William Nigel Ernle Bruce (4 February 1895 – 8 October 1953), best known as Nigel Bruce, was a British character actor on stage and screen.He was best known for his portrayal of Dr. Watson in a series of films and in the radio series The New Adventures of Sherlock Holmes (starring Basil Rathbone as Sherlock Holmes). Bruce is also remembered for his roles in the Alfred Hitchcock films Rebecca and Suspicion.
Bruce was the second son of Sir William Waller Bruce, 10th Baronet (1856–1912) and his wife Angelica (died 1917), daughter of General George Selby, Royal Artillery. Bruce was born in Ensenada, Baja California, Mexico while his parents were on holiday there. He was educated at the Grange,Stevenage and at Abingdon School, Oxfordshire. He served in France from 1914 as a lieutenant in the 10th Service Battalion - Somerset Light Infantryand the Honourable Artillery Company, but was severely wounded at Cambrai the following year, with eleven bullets in his left leg, and spent most of the remainder of the war in a wheelchair.
He made his first appearance on stage on 12 May 1920 at the Comedy Theatre as a footman in Why Marry?. In October that year, he went to Canadaas stage manager to Henry V. Esmond and Eva Moore and also playing "Montague Jordan" in Eliza Comes to Stay; upon returning to England, he toured in the same part. He appeared constantly on stage thereafter, and eight years later, also started working in silent films. In 1934, he moved toHollywood, later setting up home at 701 North Alpine Drive, Beverly Hills.
Nigel Bruce typically played buffoonish, fuzzy-minded gentlemen. During his film career, he worked in 78 films, including:
- Treasure Island (1934),
- The Scarlet Pimpernel (1934),
- The Trail of the Lonesome Pine (1936),
- The Charge of the Light Brigade (1936),
- Rebecca (1940),
- Suspicion (1941),
- Lassie Come Home (1943)
- The Corn Is Green (1945).
Bruce participated in two landmark films: Becky Sharp, the first feature film in full Technicolor, and Bwana Devil, the first 3-D feature. He uncharacteristically played a detestable figure in 1939'sThe Rains Came which became the first film to win an Oscar for special effects.
Bruce's signature role was that of Dr. Watson in the 1939-1946 Sherlock Holmes film series with close friend Basil Rathbone as Holmes. Bruce starred as Watson in all 14 films of the series and over 200 radio programs of The New Adventures of Sherlock Holmes. Although Watson often appears to be the older of the two main characters, Bruce was actually three years younger than his co-star Rathbone.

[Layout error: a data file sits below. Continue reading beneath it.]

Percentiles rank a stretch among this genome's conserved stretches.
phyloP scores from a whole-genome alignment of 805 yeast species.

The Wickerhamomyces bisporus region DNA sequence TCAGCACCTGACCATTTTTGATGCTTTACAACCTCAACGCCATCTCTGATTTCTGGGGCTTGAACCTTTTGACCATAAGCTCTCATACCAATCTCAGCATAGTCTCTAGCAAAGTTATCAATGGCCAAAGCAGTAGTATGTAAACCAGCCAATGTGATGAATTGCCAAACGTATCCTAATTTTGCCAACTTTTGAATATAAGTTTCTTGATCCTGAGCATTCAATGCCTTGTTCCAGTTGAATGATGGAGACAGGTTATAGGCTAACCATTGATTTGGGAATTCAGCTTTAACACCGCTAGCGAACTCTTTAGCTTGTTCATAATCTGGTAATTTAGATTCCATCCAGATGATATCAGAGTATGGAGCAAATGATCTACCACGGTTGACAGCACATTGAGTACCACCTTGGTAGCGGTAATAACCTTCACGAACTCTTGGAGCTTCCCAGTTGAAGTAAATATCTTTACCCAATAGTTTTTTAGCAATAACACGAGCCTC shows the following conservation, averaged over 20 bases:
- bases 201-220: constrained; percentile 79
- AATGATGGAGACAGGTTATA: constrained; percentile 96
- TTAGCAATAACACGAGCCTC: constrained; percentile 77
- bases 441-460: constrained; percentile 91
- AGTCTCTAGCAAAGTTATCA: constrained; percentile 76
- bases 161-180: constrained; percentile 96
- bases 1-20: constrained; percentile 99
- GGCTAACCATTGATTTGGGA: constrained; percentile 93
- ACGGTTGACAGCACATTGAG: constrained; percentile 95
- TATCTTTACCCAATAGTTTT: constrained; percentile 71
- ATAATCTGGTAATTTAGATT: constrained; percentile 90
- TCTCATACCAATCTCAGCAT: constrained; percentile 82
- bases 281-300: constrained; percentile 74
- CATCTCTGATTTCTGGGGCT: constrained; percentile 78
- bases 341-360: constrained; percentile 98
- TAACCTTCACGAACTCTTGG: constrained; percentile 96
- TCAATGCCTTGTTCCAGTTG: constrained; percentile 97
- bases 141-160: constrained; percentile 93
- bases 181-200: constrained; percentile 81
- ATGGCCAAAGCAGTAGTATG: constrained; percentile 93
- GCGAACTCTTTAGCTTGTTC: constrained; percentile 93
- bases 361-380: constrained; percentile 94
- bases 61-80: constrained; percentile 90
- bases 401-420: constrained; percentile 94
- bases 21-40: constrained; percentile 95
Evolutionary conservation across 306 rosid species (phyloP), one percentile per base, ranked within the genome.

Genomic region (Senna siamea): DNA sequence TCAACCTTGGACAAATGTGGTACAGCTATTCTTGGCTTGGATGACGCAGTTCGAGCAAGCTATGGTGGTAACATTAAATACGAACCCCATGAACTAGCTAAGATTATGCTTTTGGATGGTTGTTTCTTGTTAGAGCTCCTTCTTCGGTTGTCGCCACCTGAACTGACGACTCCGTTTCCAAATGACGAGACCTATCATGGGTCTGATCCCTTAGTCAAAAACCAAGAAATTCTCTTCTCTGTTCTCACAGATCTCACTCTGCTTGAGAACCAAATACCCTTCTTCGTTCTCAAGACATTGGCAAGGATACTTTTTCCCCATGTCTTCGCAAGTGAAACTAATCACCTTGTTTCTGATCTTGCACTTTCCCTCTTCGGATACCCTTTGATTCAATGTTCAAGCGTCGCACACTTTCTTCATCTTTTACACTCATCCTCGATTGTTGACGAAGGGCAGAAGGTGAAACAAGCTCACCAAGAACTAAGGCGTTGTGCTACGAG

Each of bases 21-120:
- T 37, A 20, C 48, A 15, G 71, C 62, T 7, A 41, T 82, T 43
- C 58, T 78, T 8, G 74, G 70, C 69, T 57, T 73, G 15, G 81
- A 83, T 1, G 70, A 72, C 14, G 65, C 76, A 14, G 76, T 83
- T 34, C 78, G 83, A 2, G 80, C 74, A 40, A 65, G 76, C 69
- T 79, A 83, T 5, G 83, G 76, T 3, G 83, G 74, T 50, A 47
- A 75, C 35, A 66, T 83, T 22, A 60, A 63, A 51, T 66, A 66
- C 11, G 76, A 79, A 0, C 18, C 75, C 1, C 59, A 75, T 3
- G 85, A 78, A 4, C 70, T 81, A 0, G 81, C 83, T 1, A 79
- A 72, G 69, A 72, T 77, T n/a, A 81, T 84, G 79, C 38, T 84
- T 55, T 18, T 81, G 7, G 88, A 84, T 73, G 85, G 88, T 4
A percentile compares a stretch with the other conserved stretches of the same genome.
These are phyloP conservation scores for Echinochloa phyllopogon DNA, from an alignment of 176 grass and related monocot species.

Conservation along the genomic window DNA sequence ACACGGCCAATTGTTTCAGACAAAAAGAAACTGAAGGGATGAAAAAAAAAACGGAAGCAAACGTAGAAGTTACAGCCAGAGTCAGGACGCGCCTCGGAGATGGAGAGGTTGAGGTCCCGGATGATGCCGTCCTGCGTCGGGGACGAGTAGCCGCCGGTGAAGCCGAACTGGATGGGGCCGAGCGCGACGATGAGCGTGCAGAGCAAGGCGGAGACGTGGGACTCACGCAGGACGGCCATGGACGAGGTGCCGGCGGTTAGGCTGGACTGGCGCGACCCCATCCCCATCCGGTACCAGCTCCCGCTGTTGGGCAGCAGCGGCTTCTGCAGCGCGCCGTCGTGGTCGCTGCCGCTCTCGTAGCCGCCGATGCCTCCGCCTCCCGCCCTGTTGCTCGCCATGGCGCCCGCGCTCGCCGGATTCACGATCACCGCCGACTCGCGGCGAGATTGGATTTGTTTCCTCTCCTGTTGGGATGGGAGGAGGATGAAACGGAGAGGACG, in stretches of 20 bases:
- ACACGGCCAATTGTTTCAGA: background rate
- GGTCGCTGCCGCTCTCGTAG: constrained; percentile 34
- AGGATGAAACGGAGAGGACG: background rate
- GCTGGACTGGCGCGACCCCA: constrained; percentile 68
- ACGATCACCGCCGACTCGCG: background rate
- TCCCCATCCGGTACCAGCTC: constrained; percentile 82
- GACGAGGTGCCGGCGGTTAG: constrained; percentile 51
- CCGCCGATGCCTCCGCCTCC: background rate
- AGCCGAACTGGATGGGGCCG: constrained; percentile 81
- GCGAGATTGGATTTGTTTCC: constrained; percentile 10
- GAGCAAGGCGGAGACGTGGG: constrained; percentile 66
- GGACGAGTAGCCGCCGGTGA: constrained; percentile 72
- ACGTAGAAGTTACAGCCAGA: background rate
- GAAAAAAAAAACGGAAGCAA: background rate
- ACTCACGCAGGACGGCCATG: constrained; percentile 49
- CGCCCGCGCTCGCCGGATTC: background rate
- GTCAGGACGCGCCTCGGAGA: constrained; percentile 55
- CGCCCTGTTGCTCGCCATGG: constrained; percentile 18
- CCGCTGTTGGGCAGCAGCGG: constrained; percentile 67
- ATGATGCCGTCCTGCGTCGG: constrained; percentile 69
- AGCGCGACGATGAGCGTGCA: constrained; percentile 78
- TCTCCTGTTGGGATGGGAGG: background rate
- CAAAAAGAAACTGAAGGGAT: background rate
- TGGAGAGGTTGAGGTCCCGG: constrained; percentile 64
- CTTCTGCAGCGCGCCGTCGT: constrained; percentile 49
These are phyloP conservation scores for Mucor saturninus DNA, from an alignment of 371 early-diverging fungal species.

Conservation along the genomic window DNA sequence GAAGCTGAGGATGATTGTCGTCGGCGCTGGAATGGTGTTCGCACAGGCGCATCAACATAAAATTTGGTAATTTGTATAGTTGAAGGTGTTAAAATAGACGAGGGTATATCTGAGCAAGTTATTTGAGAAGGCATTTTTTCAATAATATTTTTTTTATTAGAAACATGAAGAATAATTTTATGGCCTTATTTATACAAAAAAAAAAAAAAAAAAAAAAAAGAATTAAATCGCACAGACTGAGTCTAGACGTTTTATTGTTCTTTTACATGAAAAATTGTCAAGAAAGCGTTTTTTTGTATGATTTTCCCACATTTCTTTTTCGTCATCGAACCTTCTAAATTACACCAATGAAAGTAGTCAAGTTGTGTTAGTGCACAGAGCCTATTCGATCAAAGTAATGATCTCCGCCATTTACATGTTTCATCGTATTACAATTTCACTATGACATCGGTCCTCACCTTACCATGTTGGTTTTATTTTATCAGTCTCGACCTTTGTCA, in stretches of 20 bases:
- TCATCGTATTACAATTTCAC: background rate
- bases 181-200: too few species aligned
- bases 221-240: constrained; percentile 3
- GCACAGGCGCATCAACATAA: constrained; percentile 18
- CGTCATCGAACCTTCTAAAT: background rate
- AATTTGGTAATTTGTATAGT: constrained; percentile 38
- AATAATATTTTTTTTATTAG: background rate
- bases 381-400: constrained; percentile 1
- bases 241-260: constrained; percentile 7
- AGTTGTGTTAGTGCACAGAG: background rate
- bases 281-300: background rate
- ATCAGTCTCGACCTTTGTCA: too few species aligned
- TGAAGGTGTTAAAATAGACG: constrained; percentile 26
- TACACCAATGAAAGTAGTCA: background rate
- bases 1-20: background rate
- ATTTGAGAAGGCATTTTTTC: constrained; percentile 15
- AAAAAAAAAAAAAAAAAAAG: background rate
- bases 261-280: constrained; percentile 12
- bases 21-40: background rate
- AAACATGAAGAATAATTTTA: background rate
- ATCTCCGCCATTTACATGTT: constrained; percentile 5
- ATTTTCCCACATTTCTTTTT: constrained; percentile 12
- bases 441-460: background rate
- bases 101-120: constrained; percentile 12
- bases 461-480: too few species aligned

Though for most viewers Nigel Bruce formed their vision of Dr. Watson, Holmes purists have long objected that the Watson of the books was intelligent and capable (although not an outstanding detective), and that Bruce's portrayal made Watson far dimmer and more bumbling than his literary original. (A nickname resulting from this portrayal was "Boobus Britannicus.") Loren D. Estleman wrote of Bruce: "If a mop bucket appeared in a scene, his foot would be inside it, and if by some sardonic twist of fate and the whim of director Roy William Neill he managed to stumble upon an important clue, he could be depended upon to blow his nose on it and throw it away."
Rathbone, however, spoke highly of Bruce's portrayal, saying that Watson was one of the screen's most lovable characters. The Rathbone-Bruce film series lapsed with the death of producer-director Roy William Neill in 1946. Since then, most major modern adaptations of Arthur Conan Doyle's Sherlock Holmes stories, especially since the 1970s, have consciously defied the popular stereotype to depict Watson faithfully as a capable man of action.
Nigel Bruce was married from 1921 until his death to British actress Violet Campbell (née Violet Pauline Shelton; 1892–1970) whom he always lovingly called "Bunny"; they had two daughters, Jennifer and Pauline. In 1946 Pauline married the British flying ace Alan Geoffrey Page.
Bruce, known as "Willie" to his friends, was a leading member of the British film colony in Los Angeles, and was captain of the (mostly British) Hollywood Cricket Club. Unlike some of his contemporaries, and along with other British actors such as Basil Rathbone and Charlie Chaplin, Bruce maintained his British citizenship, despite long residence in the United States. He also retained his membership of London's Garrick Club and Buck's Club until his death. His final film, World for Ransom, was released posthumously in 1954.
Bruce died from a heart attack in Santa Monica, California in 1953, aged 58. He was cremated, and his ashes stored in the vault at the Chapel of the Pines Crematory in Los Angeles.
He wrote an autobiography called Games, Gossip and Greasepaint which has never been published; however, excerpts have been printed in the Sherlock Holmes Journal, and these have been posted online, with permission.